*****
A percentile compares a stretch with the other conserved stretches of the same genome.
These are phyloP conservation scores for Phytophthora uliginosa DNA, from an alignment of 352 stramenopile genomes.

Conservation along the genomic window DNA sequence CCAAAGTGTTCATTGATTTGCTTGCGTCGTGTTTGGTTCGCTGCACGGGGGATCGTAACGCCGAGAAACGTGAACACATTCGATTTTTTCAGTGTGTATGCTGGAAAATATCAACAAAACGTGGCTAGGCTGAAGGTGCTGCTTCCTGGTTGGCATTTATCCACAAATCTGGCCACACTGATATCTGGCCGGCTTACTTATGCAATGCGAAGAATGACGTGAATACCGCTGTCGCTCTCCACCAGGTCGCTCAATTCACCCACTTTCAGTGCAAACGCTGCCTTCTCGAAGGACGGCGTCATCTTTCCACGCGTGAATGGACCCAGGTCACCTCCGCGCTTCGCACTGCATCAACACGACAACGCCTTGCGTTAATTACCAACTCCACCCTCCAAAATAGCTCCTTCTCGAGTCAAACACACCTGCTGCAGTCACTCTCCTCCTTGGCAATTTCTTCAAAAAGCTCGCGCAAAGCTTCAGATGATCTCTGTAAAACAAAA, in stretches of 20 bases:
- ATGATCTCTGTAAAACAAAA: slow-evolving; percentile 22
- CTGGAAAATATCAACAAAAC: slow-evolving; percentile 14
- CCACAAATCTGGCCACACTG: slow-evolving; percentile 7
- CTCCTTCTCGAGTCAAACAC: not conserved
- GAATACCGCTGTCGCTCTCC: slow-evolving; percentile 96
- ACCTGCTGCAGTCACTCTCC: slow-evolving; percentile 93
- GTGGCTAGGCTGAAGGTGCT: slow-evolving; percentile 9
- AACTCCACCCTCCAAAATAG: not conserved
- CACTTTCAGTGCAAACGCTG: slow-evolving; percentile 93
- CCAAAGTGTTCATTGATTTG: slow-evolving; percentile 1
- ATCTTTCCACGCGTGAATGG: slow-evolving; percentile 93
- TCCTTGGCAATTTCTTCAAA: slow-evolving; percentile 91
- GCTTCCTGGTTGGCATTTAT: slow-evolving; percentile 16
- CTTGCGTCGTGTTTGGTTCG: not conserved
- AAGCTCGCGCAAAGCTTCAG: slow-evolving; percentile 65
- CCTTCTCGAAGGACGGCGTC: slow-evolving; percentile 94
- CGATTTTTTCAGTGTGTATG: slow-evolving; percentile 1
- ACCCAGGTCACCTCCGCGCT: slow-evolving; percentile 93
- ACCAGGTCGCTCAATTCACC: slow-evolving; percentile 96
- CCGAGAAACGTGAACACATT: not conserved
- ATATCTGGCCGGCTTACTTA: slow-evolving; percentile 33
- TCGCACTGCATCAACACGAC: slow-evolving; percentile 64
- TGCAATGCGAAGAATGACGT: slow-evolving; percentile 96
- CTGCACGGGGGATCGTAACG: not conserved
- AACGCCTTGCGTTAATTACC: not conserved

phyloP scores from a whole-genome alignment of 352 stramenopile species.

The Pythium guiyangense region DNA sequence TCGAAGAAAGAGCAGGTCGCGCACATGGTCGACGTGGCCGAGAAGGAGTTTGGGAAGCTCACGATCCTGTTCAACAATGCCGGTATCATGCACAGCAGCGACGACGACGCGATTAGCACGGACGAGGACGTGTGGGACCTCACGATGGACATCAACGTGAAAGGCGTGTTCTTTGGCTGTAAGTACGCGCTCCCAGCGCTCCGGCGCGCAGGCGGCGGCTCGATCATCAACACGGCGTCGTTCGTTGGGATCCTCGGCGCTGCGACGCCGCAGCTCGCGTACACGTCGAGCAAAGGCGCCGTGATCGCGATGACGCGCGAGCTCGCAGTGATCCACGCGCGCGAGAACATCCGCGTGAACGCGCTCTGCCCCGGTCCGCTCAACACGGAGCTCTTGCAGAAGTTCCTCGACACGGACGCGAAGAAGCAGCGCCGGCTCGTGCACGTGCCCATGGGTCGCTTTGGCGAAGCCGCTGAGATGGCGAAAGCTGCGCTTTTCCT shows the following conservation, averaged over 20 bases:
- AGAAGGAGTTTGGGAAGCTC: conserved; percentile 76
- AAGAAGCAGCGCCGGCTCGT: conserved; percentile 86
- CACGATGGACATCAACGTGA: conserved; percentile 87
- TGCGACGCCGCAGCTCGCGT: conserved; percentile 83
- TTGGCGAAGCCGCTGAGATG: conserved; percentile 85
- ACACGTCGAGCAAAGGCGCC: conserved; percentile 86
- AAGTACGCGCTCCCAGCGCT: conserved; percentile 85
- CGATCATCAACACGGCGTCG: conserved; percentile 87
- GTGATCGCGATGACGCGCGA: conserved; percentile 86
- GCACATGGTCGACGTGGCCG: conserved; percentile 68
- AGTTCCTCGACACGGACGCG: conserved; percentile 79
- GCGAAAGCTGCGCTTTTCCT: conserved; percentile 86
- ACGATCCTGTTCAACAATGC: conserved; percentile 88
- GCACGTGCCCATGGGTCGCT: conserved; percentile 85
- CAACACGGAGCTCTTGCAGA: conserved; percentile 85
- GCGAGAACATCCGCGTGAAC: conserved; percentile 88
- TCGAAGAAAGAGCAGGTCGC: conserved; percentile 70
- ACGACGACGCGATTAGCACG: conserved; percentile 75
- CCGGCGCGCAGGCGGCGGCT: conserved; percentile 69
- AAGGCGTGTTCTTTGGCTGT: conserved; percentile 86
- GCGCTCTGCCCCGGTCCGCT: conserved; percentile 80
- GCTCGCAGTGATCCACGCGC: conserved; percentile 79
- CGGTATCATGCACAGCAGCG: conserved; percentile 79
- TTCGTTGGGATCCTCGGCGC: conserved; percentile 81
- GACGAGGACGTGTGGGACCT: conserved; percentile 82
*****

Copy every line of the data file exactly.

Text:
A percentile compares a stretch with the other conserved stretches of the same genome.
These are phyloP conservation scores for Phytophthora uliginosa DNA, from an alignment of 352 stramenopile genomes.

Conservation along the genomic window DNA sequence CCAAAGTGTTCATTGATTTGCTTGCGTCGTGTTTGGTTCGCTGCACGGGGGATCGTAACGCCGAGAAACGTGAACACATTCGATTTTTTCAGTGTGTATGCTGGAAAATATCAACAAAACGTGGCTAGGCTGAAGGTGCTGCTTCCTGGTTGGCATTTATCCACAAATCTGGCCACACTGATATCTGGCCGGCTTACTTATGCAATGCGAAGAATGACGTGAATACCGCTGTCGCTCTCCACCAGGTCGCTCAATTCACCCACTTTCAGTGCAAACGCTGCCTTCTCGAAGGACGGCGTCATCTTTCCACGCGTGAATGGACCCAGGTCACCTCCGCGCTTCGCACTGCATCAACACGACAACGCCTTGCGTTAATTACCAACTCCACCCTCCAAAATAGCTCCTTCTCGAGTCAAACACACCTGCTGCAGTCACTCTCCTCCTTGGCAATTTCTTCAAAAAGCTCGCGCAAAGCTTCAGATGATCTCTGTAAAACAAAA, in stretches of 20 bases:
- ATGATCTCTGTAAAACAAAA: slow-evolving; percentile 22
- CTGGAAAATATCAACAAAAC: slow-evolving; percentile 14
- CCACAAATCTGGCCACACTG: slow-evolving; percentile 7
- CTCCTTCTCGAGTCAAACAC: not conserved
- GAATACCGCTGTCGCTCTCC: slow-evolving; percentile 96
- ACCTGCTGCAGTCACTCTCC: slow-evolving; percentile 93
- GTGGCTAGGCTGAAGGTGCT: slow-evolving; percentile 9
- AACTCCACCCTCCAAAATAG: not conserved
- CACTTTCAGTGCAAACGCTG: slow-evolving; percentile 93
- CCAAAGTGTTCATTGATTTG: slow-evolving; percentile 1
- ATCTTTCCACGCGTGAATGG: slow-evolving; percentile 93
- TCCTTGGCAATTTCTTCAAA: slow-evolving; percentile 91
- GCTTCCTGGTTGGCATTTAT: slow-evolving; percentile 16
- CTTGCGTCGTGTTTGGTTCG: not conserved
- AAGCTCGCGCAAAGCTTCAG: slow-evolving; percentile 65
- CCTTCTCGAAGGACGGCGTC: slow-evolving; percentile 94
- CGATTTTTTCAGTGTGTATG: slow-evolving; percentile 1
- ACCCAGGTCACCTCCGCGCT: slow-evolving; percentile 93
- ACCAGGTCGCTCAATTCACC: slow-evolving; percentile 96
- CCGAGAAACGTGAACACATT: not conserved
- ATATCTGGCCGGCTTACTTA: slow-evolving; percentile 33
- TCGCACTGCATCAACACGAC: slow-evolving; percentile 64
- TGCAATGCGAAGAATGACGT: slow-evolving; percentile 96
- CTGCACGGGGGATCGTAACG: not conserved
- AACGCCTTGCGTTAATTACC: not conserved

phyloP scores from a whole-genome alignment of 352 stramenopile species.

The Pythium guiyangense region DNA sequence TCGAAGAAAGAGCAGGTCGCGCACATGGTCGACGTGGCCGAGAAGGAGTTTGGGAAGCTCACGATCCTGTTCAACAATGCCGGTATCATGCACAGCAGCGACGACGACGCGATTAGCACGGACGAGGACGTGTGGGACCTCACGATGGACATCAACGTGAAAGGCGTGTTCTTTGGCTGTAAGTACGCGCTCCCAGCGCTCCGGCGCGCAGGCGGCGGCTCGATCATCAACACGGCGTCGTTCGTTGGGATCCTCGGCGCTGCGACGCCGCAGCTCGCGTACACGTCGAGCAAAGGCGCCGTGATCGCGATGACGCGCGAGCTCGCAGTGATCCACGCGCGCGAGAACATCCGCGTGAACGCGCTCTGCCCCGGTCCGCTCAACACGGAGCTCTTGCAGAAGTTCCTCGACACGGACGCGAAGAAGCAGCGCCGGCTCGTGCACGTGCCCATGGGTCGCTTTGGCGAAGCCGCTGAGATGGCGAAAGCTGCGCTTTTCCT shows the following conservation, averaged over 20 bases:
- AGAAGGAGTTTGGGAAGCTC: conserved; percentile 76
- AAGAAGCAGCGCCGGCTCGT: conserved; percentile 86
- CACGATGGACATCAACGTGA: conserved; percentile 87
- TGCGACGCCGCAGCTCGCGT: conserved; percentile 83
- TTGGCGAAGCCGCTGAGATG: conserved; percentile 85
- ACACGTCGAGCAAAGGCGCC: conserved; percentile 86
- AAGTACGCGCTCCCAGCGCT: conserved; percentile 85
- CGATCATCAACACGGCGTCG: conserved; percentile 87
- GTGATCGCGATGACGCGCGA: conserved; percentile 86
- GCACATGGTCGACGTGGCCG: conserved; percentile 68
- AGTTCCTCGACACGGACGCG: conserved; percentile 79
- GCGAAAGCTGCGCTTTTCCT: conserved; percentile 86
- ACGATCCTGTTCAACAATGC: conserved; percentile 88
- GCACGTGCCCATGGGTCGCT: conserved; percentile 85
- CAACACGGAGCTCTTGCAGA: conserved; percentile 85
- GCGAGAACATCCGCGTGAAC: conserved; percentile 88
- TCGAAGAAAGAGCAGGTCGC: conserved; percentile 70
- ACGACGACGCGATTAGCACG: conserved; percentile 75
- CCGGCGCGCAGGCGGCGGCT: conserved; percentile 69
- AAGGCGTGTTCTTTGGCTGT: conserved; percentile 86
- GCGCTCTGCCCCGGTCCGCT: conserved; percentile 80
- GCTCGCAGTGATCCACGCGC: conserved; percentile 79
- CGGTATCATGCACAGCAGCG: conserved; percentile 79
- TTCGTTGGGATCCTCGGCGC: conserved; percentile 81
- GACGAGGACGTGTGGGACCT: conserved; percentile 82